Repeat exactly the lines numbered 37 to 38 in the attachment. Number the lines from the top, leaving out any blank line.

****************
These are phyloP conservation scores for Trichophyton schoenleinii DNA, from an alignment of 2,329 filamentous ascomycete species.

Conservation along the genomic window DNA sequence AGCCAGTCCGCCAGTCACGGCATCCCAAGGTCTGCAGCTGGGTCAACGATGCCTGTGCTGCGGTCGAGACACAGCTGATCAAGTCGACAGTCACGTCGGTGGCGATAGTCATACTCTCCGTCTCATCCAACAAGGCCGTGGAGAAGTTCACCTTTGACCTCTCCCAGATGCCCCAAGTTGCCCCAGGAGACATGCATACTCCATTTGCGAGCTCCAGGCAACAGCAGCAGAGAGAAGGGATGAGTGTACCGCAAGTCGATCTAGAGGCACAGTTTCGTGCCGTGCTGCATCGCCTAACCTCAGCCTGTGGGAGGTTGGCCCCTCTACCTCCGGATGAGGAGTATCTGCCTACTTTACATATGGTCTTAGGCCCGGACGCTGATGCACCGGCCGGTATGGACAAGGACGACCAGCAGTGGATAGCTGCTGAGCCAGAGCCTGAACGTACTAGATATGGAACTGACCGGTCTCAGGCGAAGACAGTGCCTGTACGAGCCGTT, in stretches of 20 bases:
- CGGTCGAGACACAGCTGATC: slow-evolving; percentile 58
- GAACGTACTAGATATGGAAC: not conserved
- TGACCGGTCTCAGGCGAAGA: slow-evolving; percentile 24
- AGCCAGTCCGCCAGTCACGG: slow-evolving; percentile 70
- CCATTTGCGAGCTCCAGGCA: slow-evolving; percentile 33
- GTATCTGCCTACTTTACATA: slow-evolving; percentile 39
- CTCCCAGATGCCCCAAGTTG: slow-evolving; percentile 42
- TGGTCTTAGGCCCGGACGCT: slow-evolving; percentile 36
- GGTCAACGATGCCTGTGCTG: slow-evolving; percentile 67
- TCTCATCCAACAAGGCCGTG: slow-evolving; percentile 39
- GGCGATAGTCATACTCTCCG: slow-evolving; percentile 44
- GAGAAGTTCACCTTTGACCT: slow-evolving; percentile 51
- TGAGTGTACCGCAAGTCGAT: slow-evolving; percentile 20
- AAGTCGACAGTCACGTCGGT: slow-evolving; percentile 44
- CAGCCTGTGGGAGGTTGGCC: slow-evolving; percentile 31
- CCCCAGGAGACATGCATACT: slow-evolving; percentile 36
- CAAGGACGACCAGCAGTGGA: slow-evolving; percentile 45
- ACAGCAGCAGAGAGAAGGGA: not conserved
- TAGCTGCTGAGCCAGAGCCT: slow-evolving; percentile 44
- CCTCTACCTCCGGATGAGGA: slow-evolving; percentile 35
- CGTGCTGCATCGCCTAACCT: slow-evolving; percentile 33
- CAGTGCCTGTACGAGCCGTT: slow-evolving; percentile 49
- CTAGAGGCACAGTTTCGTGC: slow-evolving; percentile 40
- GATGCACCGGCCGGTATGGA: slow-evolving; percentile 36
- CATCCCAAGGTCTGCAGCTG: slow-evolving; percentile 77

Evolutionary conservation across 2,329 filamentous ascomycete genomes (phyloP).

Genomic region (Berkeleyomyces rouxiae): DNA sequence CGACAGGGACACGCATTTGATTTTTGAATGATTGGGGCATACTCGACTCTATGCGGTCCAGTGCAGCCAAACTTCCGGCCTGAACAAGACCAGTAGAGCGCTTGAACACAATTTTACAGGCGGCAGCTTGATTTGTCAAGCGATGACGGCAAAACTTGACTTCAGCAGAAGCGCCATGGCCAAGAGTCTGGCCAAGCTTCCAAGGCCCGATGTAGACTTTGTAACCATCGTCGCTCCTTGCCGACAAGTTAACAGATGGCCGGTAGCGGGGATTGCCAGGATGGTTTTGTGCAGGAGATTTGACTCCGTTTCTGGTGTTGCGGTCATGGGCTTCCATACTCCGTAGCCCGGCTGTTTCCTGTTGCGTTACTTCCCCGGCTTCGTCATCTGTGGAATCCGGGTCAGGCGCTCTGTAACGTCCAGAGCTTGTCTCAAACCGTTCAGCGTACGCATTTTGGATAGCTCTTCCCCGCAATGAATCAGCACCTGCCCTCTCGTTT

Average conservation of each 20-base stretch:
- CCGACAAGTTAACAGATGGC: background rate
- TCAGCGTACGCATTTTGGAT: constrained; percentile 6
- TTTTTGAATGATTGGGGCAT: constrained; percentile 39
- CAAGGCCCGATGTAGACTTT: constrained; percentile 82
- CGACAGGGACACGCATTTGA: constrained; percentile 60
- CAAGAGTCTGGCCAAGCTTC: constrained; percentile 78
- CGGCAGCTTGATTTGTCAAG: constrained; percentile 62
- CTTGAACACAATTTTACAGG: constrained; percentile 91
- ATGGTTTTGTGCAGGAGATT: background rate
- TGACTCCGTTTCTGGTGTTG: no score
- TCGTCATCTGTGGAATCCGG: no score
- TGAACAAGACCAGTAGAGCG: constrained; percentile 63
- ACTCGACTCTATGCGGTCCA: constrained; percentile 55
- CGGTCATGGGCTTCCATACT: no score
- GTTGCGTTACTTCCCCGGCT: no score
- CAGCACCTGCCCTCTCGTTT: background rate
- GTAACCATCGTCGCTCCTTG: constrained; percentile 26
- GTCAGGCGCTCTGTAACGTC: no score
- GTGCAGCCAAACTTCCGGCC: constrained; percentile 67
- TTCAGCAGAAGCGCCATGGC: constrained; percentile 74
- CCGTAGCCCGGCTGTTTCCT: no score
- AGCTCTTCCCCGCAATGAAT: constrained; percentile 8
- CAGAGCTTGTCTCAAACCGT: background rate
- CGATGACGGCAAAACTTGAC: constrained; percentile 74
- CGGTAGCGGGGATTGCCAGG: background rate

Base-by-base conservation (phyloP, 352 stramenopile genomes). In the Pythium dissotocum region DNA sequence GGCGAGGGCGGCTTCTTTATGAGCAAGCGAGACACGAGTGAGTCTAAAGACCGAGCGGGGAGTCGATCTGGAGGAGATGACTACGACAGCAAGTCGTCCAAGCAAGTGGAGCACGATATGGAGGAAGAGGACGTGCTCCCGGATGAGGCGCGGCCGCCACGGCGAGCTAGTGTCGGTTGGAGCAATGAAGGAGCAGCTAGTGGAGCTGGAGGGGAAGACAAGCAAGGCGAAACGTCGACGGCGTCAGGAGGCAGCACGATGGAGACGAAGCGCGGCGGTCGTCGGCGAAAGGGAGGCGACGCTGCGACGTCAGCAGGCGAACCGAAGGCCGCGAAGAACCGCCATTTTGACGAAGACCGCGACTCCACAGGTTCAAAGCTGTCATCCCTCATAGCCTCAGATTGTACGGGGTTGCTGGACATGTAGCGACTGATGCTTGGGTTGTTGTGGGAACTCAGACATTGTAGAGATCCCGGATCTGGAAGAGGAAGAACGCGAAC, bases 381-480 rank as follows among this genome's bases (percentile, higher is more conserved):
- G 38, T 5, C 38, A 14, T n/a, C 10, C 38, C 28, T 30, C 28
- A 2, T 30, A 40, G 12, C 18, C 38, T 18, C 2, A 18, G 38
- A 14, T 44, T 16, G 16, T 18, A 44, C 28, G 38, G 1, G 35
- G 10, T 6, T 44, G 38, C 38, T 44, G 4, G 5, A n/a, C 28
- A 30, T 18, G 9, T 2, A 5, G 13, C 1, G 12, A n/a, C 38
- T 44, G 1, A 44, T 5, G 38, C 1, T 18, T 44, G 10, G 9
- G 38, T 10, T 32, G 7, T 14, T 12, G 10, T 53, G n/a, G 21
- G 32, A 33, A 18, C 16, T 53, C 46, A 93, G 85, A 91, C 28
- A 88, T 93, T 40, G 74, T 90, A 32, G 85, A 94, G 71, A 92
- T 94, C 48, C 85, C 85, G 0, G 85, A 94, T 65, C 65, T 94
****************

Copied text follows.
- CGGCAGCTTGATTTGTCAAG: constrained; percentile 62
- CTTGAACACAATTTTACAGG: constrained; percentile 91